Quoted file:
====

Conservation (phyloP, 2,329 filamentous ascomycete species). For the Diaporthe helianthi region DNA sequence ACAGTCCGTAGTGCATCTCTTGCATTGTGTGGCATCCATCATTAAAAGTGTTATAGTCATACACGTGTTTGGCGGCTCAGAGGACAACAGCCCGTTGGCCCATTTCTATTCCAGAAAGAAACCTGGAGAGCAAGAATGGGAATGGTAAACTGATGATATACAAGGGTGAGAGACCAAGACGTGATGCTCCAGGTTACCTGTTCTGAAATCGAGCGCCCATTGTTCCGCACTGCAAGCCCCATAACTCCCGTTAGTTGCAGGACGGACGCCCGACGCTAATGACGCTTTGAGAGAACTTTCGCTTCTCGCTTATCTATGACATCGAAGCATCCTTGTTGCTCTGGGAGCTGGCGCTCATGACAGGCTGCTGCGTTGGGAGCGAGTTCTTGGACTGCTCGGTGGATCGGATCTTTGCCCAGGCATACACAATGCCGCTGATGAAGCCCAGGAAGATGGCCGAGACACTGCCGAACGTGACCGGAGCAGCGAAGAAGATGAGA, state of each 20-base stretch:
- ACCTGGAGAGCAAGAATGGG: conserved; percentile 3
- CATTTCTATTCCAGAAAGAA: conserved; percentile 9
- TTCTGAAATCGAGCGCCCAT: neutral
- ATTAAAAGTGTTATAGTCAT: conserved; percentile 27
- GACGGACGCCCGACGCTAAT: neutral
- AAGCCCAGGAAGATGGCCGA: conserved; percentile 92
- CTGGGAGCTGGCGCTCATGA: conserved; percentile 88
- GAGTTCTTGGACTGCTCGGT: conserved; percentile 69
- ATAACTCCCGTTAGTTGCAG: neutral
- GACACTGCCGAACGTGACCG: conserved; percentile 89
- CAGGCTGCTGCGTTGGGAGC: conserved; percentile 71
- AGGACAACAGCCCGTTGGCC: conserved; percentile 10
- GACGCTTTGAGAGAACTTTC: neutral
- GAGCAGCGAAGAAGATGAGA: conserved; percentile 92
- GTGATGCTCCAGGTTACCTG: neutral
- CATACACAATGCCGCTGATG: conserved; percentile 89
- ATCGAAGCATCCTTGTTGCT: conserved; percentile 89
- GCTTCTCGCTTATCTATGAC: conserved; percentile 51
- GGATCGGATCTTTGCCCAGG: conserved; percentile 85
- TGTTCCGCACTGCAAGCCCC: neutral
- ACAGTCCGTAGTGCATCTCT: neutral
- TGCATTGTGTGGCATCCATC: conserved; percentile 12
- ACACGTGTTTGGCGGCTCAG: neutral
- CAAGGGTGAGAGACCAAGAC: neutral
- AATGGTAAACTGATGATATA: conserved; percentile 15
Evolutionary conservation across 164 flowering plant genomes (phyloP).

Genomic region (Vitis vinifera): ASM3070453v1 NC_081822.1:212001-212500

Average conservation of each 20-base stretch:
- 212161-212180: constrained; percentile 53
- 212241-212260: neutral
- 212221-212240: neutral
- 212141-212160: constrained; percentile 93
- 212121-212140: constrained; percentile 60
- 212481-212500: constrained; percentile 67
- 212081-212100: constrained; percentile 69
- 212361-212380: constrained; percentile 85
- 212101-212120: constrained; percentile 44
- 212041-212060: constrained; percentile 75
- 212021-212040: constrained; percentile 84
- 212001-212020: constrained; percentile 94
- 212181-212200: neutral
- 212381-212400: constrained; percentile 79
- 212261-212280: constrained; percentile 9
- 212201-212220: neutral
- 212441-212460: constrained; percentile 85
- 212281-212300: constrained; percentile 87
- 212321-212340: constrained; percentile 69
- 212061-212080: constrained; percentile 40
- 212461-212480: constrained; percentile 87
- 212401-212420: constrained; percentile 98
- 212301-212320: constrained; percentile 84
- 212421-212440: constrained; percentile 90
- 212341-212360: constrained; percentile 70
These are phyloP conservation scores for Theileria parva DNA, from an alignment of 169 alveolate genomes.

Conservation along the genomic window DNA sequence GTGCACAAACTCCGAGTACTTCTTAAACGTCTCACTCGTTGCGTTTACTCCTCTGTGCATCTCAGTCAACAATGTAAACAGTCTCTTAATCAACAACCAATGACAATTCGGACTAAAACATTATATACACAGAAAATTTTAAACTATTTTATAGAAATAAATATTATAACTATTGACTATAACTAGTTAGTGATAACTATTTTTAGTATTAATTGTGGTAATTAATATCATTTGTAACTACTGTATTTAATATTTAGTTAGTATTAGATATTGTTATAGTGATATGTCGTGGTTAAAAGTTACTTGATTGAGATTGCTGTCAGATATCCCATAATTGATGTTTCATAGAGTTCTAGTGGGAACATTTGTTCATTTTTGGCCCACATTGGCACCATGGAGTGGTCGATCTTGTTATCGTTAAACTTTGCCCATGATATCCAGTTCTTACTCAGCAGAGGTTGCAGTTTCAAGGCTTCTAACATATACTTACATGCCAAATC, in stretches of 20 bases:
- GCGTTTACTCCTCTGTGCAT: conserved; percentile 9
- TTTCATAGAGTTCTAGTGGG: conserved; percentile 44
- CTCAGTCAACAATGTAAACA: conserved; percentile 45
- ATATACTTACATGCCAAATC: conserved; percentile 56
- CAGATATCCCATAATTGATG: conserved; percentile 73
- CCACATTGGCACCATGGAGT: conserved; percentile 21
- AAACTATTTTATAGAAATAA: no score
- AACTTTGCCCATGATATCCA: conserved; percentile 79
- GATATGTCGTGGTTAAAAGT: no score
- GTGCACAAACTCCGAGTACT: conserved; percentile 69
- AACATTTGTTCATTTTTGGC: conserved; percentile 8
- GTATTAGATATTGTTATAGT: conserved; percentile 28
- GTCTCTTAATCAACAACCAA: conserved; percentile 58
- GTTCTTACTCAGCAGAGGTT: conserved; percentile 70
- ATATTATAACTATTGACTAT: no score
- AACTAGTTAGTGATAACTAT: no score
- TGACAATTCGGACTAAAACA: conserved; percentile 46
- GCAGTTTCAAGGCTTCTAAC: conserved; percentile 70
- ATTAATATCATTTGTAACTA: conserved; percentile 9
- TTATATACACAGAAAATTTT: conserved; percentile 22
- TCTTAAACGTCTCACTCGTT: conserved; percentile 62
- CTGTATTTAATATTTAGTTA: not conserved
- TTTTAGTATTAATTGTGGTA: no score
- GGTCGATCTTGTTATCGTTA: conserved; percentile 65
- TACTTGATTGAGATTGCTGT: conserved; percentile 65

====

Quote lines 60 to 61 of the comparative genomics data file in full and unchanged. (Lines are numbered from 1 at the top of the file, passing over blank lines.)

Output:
- ATATACTTACATGCCAAATC: conserved; percentile 56
- CAGATATCCCATAATTGATG: conserved; percentile 73